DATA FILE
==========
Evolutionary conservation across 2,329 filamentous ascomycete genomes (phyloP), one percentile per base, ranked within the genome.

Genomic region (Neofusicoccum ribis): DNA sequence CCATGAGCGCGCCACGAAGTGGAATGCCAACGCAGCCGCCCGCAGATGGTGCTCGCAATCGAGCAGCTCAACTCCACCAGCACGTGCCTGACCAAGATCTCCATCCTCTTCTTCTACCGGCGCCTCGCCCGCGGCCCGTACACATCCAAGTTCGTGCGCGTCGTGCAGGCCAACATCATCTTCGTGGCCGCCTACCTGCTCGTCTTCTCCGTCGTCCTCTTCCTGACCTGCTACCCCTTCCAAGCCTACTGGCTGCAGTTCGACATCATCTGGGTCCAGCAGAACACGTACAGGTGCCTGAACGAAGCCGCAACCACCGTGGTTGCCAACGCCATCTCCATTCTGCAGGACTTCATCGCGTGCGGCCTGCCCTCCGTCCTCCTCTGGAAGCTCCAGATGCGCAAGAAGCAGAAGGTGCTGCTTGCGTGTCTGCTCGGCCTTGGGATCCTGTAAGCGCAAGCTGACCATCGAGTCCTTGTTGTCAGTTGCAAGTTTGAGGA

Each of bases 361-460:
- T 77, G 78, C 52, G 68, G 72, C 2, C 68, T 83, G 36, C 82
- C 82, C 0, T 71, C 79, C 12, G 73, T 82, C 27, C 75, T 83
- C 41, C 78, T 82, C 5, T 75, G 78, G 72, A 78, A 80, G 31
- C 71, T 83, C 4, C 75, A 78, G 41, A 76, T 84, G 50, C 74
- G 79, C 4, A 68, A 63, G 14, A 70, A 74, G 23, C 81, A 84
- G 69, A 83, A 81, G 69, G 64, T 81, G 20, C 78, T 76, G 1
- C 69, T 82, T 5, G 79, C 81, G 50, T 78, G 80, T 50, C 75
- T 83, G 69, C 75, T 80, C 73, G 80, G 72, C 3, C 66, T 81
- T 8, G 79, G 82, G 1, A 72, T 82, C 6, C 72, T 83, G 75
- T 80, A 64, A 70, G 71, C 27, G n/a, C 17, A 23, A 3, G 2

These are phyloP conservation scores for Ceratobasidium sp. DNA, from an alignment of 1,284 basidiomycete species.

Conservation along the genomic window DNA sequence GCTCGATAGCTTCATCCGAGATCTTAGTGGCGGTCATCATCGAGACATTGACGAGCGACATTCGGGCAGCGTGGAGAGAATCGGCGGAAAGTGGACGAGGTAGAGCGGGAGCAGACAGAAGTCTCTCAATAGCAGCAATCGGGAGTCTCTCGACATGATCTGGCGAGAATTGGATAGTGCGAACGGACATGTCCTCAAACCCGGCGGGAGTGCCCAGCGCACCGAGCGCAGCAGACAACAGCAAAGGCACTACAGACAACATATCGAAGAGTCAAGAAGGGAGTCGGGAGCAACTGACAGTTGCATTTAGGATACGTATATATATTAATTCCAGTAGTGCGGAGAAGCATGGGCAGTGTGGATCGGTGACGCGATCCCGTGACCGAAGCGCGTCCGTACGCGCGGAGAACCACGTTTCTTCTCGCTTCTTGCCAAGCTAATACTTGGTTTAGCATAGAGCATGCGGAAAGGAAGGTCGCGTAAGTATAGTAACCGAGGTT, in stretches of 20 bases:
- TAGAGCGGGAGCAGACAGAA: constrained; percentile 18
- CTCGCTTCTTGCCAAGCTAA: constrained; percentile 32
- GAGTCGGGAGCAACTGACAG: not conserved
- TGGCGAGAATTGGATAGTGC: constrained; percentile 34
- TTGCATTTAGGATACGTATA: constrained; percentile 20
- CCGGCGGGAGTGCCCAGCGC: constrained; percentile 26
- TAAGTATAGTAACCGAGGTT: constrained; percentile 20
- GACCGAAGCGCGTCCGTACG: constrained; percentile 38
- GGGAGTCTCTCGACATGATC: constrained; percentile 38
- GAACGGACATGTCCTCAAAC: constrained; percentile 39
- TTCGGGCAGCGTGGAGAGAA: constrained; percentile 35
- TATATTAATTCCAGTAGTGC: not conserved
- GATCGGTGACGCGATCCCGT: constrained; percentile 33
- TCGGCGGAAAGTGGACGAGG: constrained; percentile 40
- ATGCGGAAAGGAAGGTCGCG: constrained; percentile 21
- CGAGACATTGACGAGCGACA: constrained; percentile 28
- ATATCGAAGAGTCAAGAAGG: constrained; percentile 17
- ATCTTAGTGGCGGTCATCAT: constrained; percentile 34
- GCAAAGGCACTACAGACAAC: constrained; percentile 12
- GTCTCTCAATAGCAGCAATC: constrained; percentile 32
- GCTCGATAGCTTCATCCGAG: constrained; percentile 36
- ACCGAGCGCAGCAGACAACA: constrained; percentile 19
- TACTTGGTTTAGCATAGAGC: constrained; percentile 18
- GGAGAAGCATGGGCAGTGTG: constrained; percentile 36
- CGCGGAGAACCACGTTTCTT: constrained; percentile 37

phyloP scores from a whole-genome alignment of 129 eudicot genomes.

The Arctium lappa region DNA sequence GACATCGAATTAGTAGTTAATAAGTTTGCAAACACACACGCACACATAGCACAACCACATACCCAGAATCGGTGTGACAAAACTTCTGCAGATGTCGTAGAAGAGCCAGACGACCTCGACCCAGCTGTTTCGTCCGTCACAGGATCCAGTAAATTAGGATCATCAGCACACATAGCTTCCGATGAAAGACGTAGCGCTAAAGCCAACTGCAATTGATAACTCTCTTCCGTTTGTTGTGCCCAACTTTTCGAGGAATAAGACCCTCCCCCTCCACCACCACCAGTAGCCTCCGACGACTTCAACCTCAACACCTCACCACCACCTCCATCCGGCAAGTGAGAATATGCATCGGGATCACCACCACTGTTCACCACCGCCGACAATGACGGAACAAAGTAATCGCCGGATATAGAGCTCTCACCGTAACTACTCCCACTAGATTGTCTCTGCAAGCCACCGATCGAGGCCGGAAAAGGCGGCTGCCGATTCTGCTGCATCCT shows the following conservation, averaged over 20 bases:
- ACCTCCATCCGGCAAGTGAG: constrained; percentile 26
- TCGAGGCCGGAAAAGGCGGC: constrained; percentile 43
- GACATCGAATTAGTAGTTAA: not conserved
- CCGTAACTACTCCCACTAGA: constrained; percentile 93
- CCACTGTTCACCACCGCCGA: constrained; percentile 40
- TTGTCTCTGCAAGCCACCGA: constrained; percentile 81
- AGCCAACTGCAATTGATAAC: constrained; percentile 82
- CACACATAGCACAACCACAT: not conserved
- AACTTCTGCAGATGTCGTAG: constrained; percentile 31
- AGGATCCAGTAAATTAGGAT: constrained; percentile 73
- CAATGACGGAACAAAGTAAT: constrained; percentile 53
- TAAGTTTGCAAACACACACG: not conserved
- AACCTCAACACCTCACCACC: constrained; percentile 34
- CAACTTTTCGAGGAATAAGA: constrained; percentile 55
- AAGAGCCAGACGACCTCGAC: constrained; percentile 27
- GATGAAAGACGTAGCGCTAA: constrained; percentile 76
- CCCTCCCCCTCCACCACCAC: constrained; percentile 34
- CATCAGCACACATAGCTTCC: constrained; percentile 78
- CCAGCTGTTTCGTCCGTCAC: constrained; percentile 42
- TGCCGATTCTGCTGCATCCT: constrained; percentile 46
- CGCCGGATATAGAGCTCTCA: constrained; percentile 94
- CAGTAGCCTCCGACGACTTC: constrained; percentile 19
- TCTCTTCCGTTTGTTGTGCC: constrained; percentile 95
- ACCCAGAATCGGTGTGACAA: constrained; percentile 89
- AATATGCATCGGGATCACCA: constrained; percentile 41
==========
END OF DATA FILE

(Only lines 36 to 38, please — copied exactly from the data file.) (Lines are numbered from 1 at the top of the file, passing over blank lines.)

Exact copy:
- GCTCGATAGCTTCATCCGAG: constrained; percentile 36
- ACCGAGCGCAGCAGACAACA: constrained; percentile 19
- TACTTGGTTTAGCATAGAGC: constrained; percentile 18